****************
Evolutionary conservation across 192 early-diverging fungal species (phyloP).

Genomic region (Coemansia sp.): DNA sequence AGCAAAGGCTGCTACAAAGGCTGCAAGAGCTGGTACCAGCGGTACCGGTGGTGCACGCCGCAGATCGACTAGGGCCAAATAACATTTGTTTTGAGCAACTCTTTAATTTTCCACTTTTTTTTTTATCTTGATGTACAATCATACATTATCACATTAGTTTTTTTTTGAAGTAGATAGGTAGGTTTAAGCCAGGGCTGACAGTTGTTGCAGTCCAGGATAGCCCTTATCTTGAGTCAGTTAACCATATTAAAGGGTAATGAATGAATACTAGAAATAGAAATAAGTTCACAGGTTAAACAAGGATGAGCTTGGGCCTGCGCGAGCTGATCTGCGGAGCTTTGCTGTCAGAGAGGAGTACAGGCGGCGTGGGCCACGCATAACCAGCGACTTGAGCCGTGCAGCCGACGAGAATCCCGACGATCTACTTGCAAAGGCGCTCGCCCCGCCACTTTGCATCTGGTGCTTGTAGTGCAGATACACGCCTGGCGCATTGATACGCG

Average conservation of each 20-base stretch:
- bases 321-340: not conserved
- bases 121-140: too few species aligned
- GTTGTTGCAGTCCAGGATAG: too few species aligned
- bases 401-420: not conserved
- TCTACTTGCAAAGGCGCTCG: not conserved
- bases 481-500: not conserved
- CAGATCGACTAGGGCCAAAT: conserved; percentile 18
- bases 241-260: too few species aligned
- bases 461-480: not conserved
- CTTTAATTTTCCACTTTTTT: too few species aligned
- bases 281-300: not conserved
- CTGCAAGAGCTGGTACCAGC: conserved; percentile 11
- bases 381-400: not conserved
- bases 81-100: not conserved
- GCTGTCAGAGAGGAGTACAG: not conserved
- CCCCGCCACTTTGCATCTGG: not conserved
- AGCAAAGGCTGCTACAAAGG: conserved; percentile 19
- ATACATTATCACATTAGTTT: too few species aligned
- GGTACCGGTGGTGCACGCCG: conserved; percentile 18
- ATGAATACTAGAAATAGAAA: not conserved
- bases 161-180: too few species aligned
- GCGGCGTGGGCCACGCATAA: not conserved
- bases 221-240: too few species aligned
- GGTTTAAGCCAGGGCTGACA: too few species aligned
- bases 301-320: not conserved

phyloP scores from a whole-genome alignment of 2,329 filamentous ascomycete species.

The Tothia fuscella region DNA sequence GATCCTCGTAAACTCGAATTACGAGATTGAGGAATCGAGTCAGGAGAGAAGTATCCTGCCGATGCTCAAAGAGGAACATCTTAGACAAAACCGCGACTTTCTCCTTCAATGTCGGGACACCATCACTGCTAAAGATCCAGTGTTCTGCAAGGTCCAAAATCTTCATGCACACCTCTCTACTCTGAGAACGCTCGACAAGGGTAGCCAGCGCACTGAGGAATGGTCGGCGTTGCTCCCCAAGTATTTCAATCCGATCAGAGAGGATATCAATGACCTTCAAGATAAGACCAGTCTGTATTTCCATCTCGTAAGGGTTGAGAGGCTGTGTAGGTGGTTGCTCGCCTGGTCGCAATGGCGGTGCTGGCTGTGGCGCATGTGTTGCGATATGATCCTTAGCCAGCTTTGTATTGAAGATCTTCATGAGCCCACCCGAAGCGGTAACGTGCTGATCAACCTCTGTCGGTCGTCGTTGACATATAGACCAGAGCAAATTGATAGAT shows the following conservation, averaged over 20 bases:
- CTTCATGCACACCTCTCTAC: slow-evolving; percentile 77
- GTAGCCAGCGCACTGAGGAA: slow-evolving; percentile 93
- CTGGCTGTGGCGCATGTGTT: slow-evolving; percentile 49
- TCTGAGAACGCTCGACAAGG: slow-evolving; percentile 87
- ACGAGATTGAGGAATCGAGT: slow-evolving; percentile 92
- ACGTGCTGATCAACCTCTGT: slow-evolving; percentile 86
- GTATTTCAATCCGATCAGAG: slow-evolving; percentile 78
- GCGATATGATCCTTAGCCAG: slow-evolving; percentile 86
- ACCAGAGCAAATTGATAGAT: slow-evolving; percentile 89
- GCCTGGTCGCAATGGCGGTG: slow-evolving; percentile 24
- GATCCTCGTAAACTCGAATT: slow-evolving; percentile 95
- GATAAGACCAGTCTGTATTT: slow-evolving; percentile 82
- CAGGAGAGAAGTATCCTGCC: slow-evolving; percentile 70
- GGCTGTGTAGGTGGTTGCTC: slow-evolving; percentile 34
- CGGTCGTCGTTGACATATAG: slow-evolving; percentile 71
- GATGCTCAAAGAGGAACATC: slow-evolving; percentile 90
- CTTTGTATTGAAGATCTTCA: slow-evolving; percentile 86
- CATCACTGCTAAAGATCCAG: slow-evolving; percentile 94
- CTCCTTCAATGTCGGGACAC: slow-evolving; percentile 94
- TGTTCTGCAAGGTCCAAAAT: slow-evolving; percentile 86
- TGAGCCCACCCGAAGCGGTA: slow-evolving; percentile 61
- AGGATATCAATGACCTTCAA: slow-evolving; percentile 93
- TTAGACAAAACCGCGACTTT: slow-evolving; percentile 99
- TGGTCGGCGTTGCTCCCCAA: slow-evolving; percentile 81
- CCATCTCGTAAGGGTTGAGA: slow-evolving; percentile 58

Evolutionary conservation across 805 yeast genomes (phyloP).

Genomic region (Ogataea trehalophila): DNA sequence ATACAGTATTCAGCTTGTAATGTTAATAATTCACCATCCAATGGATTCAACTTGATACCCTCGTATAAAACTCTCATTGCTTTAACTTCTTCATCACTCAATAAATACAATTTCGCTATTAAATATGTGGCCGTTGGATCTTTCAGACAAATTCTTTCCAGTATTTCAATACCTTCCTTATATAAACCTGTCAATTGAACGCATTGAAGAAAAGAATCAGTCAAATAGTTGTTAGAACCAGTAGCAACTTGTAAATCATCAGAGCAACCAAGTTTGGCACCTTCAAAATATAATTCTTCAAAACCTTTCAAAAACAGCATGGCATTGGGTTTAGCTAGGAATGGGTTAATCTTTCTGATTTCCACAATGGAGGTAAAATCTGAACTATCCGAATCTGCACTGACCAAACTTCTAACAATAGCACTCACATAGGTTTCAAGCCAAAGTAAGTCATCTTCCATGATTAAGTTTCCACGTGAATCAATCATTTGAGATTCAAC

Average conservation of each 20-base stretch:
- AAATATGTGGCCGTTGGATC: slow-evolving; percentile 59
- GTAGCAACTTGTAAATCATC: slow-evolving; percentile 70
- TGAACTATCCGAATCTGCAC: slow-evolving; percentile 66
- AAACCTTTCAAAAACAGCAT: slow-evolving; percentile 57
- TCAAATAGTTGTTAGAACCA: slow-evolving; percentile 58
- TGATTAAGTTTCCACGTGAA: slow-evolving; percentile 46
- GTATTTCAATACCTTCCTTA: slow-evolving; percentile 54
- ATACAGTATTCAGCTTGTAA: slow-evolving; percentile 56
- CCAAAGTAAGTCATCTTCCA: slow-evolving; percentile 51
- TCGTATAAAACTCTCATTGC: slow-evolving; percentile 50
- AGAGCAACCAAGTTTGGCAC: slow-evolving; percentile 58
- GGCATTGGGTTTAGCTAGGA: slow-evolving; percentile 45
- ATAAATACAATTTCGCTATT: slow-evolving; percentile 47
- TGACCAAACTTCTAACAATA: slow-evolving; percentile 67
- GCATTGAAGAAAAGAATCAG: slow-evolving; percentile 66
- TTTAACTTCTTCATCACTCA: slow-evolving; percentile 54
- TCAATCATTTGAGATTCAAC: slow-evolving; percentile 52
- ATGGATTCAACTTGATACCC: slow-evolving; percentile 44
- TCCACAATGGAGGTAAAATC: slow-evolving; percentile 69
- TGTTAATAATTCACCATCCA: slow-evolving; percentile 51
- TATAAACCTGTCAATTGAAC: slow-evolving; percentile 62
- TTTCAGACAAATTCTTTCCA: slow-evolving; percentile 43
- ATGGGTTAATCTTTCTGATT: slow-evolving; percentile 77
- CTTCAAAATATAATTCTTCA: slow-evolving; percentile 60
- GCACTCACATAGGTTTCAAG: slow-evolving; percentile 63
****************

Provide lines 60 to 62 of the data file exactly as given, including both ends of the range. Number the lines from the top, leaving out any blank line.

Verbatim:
- GTAGCAACTTGTAAATCATC: slow-evolving; percentile 70
- TGAACTATCCGAATCTGCAC: slow-evolving; percentile 66
- AAACCTTTCAAAAACAGCAT: slow-evolving; percentile 57